The rotunda, meanwhile, has been styled more like a working studio space, with paint swatches daubed on the walls and objects shown on workbenches, no museum plinths in sight. Pieces of furniture and other building elements submitted by artists and makers have been cleverly deployed as display structures themselves, such as a shelf made of woven rushes by Felicity Irons, and a recycled terrazzo fireplace by Granby Workshop, on which other exhibits are perched like domestic bric-a-brac, adding to the ad hoc feel of it all. A luminous Murano glass gourd by Yinka Ilori glows on a ceramic side table by Matthew Raw, while a roll of hand-printed wallpaper by Victoria Browne hangs alongside the carved woodblock that made it.

There is real skill and refinement on show here, celebrating the specialist hands that realise architects’ visions. An immaculate scale model of a wooden staircase, made by students at Stratford’s Building Crafts College stands on the very workbench where it was made by apprentice joiners. Next to it are a pair of bowls, made by decorative plaster experts Steven and Ffion Blench, using unlikely ingredients. One is made of waste from a gypsum quarry, while the other uses 18th-century soot and lime, collected during repairs to the domed ceiling of General Register House in Edinburgh. Both have the look of precious mineral, trash turned to treasure in a process of geological alchemy.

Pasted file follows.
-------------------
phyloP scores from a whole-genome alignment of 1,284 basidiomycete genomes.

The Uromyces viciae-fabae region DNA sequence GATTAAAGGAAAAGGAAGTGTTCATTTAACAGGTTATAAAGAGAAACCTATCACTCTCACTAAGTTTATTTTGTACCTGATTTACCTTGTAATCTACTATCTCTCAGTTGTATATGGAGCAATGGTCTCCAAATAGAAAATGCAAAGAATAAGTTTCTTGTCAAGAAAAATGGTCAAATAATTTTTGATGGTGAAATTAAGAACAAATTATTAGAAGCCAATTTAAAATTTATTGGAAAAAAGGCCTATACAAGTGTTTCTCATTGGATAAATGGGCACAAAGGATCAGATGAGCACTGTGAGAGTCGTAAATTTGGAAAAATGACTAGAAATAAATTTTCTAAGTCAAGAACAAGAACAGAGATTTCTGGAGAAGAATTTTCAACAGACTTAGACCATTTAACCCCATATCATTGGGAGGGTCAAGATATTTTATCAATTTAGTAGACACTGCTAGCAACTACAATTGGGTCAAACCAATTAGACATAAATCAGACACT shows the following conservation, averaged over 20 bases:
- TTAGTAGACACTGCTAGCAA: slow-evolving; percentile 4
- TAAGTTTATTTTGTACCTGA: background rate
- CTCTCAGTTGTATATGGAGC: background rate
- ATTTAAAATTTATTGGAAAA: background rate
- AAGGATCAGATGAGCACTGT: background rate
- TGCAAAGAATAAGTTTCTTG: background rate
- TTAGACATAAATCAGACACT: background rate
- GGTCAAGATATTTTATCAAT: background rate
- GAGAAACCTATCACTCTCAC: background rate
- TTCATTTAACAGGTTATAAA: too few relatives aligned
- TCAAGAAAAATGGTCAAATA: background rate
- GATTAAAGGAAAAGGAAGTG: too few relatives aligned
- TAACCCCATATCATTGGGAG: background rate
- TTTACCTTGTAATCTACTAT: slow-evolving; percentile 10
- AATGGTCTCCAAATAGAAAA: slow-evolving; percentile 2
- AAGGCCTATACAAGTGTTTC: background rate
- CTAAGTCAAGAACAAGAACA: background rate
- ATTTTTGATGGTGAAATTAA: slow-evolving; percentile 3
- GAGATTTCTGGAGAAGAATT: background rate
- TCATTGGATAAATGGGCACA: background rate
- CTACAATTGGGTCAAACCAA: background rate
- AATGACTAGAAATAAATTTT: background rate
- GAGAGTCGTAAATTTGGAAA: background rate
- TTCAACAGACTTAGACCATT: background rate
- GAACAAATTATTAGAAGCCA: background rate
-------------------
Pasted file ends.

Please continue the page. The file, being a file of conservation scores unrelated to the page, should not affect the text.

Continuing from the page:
The magical possibilities of stone also loom large throughout. Webb Yates Engineers and the Stonemasonry Company (who exhibited a daringly cantilevered stone beam here in 2022 ) are back with their latest improbable venture into the structural potentials of rock. This time, they are demonstrating how stone might be used to replace steel in space-frame structures, with slender rods of pink Portuguese marble bolted together to form a delicate tower. The result looks like it could be a radio mast from the Flintstones.

“This kind of structure can replace any kind of truss,” says engineer Steve Webb, who suggests we could one day see long span roofs, bridges and tower cranes made from stone – meaning 75% less carbon in the manufacturing process. “Imagine the Eden Centre biomes, or Stansted airport, or even Stadium Australia, formed with stone rods – inherently fireproof, durable and low carbon.”

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Next to it stands a very different kind of stone tower by Palestinian architects AAU Anastas. It is a section of a larger stone column, made of chunks of limestone salvaged from a demolished 1950s ministry of education building in Bethlehem, stacked between smooth stone nodes, precisely carved to nestle between the salvaged rocks. It is a poignant inclusion from the young duo, who also operate a cultural centre in Bethlehem, in the shadow of Israel’s concrete security barrier. As Gaza is relentlessly flattened, their poetic work offers a glimmer of hope for how a powerful architecture of memory might one day be born from the rubble.